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(täbrēz`), city (1991 pop. 1,088,985), capital of East Azerbaijan prov., NW Iran, on the Aji Chai (Talkheh) River, in the foothills of Mt. Sahand, at an elevation of c.4,600 ft (1,400 m). The fourth largest city in Iran, it is a summer resort and a commercial, industrial, and transportation center. Its manufactures include carpets, textiles, food products, shoes, and cement. There is also an extensive bazaar.

Historically, much of the city's importance has resulted from its strategic position for trade to the north (now the nations of Commonwealth of Independent States) and to the west (now Turkey). Tabriz, then known as Tauris, was (3d cent. A.D.) the capital of Armenia under King Tiridates III. It was sacked by the Oghuz Turks c.1029, but by 1054, when it was captured by the Seljuk Turks, Tabriz had recovered and was a provincial capital.

In 1295, Ghazan Khan, the Mongol ruler of Persia, made it the chief administrative center of an empire stretching from Egypt to the Oxus River (Amu Darya) and from the Caucasus to the Indian Ocean. Under his rule new walls were built around the city, and numerous public buildings, educational facilities, and caravansaries were erected. Tabriz was captured by Timur in the late 14th cent., and Shah Ismail made it the capital of his empire from 1501 until his defeat (1514) by the Ottoman Turks.

The Ottomans occupied Tabriz on a number of occasions thereafter, including the period from 1585 to 1603. Nevertheless, by the 17th cent. it was a major commercial center, carrying on trade with Turkey, Russia, central Asia, and India. Later, the city was again occupied (1724–30) by the Ottomans, and it was held by Russia in 1827–28. Tabriz played an important part in the Persian constitutional movement at the beginning of the 20th cent. After World War II it was the scene of a revolution led by the leftist Tudeh party, and a Tudeh regime, which had the support of the Soviet Union, held power for a few months in 1946.

The city has often been devastated by earthquakes (e.g., in 858, 1041, and 1721) and has few historical remains; of these, the most important are the beautiful Blue Mosque (15th cent.) and the Ark, or Ali Shah, Mosque (14th cent.), whose walls are 85 ft (25.9 m) high. Tabriz is the site of a university (founded 1946) and the Azerbaijan Museum.

The Columbia Electronic Encyclopedia™ Copyright © 2013, Columbia University Press. Licensed from Columbia University Press. All rights reserved.
The following article is from The Great Soviet Encyclopedia (1979). It might be outdated or ideologically biased.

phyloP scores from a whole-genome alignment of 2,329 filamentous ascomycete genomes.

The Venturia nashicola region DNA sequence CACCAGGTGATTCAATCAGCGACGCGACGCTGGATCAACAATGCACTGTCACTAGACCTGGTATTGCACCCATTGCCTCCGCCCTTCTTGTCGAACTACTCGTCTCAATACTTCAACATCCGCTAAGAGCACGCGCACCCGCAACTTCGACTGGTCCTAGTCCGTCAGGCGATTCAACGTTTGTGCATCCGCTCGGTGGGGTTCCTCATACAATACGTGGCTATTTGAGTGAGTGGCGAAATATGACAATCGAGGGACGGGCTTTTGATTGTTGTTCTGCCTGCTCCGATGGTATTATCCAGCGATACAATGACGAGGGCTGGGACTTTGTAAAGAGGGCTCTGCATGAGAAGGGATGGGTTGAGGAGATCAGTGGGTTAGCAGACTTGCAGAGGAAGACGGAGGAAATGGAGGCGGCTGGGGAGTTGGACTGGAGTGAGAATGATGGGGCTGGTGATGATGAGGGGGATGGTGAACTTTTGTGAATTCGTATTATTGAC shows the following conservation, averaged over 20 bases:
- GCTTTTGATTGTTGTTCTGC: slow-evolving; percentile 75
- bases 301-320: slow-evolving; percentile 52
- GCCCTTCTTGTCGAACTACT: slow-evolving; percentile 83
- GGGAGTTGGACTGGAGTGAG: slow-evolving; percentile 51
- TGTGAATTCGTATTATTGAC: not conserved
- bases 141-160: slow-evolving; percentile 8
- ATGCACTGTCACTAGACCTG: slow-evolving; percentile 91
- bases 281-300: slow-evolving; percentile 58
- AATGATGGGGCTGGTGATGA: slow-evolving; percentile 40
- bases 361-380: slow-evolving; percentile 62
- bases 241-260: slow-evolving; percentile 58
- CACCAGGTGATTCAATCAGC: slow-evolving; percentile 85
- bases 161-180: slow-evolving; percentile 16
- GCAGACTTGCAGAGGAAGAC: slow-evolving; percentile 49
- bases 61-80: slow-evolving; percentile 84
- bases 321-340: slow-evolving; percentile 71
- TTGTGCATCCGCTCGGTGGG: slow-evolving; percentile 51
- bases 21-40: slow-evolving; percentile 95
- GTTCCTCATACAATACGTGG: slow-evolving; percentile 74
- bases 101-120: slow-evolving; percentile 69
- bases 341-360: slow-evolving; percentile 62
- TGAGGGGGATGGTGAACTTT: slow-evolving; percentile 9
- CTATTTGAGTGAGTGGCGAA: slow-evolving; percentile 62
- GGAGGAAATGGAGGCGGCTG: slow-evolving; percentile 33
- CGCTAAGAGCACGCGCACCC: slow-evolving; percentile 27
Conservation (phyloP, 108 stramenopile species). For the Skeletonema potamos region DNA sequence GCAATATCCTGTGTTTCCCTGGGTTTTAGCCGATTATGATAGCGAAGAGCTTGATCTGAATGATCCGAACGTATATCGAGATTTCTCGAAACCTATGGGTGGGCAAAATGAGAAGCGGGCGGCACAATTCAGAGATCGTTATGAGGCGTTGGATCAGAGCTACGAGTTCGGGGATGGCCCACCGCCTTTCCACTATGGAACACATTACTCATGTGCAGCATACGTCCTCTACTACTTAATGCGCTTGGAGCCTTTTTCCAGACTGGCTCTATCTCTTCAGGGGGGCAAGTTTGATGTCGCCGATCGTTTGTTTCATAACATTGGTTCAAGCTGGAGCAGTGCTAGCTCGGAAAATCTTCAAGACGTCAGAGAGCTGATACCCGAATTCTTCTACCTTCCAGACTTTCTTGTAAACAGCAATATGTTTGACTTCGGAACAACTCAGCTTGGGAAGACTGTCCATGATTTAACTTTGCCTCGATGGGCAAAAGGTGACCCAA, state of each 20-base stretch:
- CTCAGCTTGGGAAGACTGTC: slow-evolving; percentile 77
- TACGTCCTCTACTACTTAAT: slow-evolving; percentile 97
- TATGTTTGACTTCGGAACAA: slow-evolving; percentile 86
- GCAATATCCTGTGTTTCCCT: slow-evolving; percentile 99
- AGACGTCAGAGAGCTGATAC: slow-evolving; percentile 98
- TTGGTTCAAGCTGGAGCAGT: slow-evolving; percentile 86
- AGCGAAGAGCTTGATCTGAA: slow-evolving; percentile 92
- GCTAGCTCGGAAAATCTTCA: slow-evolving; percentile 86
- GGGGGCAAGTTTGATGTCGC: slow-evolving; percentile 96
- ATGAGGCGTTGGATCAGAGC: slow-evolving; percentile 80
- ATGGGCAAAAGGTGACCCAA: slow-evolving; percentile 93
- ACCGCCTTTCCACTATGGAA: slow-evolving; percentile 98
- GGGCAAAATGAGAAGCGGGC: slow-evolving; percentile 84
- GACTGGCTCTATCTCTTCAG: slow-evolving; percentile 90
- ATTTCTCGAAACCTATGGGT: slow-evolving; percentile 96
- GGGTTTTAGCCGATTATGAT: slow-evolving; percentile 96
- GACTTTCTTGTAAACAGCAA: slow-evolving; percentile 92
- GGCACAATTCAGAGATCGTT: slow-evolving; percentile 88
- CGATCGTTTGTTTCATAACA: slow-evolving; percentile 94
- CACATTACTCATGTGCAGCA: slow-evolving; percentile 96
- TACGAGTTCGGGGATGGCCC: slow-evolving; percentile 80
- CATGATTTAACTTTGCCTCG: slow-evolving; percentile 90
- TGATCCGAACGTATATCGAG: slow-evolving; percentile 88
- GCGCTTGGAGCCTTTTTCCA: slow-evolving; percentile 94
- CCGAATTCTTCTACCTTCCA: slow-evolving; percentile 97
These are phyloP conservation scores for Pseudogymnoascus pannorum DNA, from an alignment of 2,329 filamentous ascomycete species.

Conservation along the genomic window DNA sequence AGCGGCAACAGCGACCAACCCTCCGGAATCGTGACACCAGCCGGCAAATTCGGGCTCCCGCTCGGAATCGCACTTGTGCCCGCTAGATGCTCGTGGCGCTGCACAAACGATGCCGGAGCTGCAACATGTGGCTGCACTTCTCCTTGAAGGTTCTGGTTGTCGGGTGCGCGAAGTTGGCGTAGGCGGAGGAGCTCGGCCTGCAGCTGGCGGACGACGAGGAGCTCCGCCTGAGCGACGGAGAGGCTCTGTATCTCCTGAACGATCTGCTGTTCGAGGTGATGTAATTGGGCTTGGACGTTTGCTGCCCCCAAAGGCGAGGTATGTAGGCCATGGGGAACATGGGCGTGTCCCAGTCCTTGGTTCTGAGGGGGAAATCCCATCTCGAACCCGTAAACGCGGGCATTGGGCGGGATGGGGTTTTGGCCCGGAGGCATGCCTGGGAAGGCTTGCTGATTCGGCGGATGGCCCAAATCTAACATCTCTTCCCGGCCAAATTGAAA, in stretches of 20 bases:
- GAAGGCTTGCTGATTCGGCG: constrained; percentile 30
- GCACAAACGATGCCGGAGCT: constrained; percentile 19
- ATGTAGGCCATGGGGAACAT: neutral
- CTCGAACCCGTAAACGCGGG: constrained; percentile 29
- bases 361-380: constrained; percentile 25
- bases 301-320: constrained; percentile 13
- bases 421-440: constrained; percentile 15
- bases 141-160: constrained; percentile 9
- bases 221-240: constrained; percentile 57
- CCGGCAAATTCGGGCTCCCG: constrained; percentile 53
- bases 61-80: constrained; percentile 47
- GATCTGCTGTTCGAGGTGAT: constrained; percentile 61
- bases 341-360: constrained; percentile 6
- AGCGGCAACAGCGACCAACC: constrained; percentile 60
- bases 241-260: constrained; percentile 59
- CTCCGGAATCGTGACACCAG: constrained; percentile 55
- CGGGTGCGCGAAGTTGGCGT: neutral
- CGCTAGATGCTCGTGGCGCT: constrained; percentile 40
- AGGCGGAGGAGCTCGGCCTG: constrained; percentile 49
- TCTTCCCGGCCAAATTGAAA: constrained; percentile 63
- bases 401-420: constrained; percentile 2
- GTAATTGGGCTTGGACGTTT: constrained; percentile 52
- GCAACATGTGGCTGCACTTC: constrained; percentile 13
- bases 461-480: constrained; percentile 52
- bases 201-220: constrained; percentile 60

(ancient Tauris), a city in northwestern Iran and capital of Eastern Azerbaijan Ostan. Situated in the valley of the Aji Chai River, at an elevation of 1,364 m. Population, 510,000 (1974).

Tabriz is both an important highway junction and a major railroad transit point in Iran’s trade with the USSR and Turkey. Its industries include machine building, railroad-car repair, and radio assembly. Among the local products are handwoven rugs, knitwear, leather goods, matches, and foodstuffs, including canned and dried fruits. The city also has a university, established in 1946.

Founded in the third or fourth century by the Sassanid dynasty, Tabriz has had a varied history. From the late 13th to the early 16th century, for example, it served as the capital of a series of temporary states formed in what is now Iran. In 1571–73 it was the scene of an uprising by artisans and poor townspeople. Capital of the Tabriz khanate in the 18th and early 19th centuries, the city became the official residence of the crown princes of the Qajar dynasty in the 19th and early 20th centuries. It also became, in the first half of the 20th century, a center of democratic and national liberation movements in Iran (as, for example, the uprising of 1908–09 and the popular movements of 1920 and 1945–46).

Several major architectural monuments are preserved in Tabriz, prominent among them the Cathedral Mosque of Ali-Shah (built 1310–20; made into a citadel in 1809) and the remains of the Blue Mosque (1465). Built according to a simple and compact plan, the Blue Mosque has a domed hall and is flanked on three sides by porticoes; it is distinguished for its decorations in glazed tiles. The city also has a park, Bag-e Golestan, containing several pavilions. In the Middle Ages, Tabriz was a leading center of artistic crafts and representational painting, especially miniatures (see).

The Great Soviet Encyclopedia, 3rd Edition (1970-1979). © 2010 The Gale Group, Inc. All rights reserved.


a city in NW Iran: an ancient city, situated in a volcanic region of hot springs; university (1947); carpet manufacturing. Pop.: 1 396 000 (2005 est.)
Collins Discovery Encyclopedia, 1st edition © HarperCollins Publishers 2005
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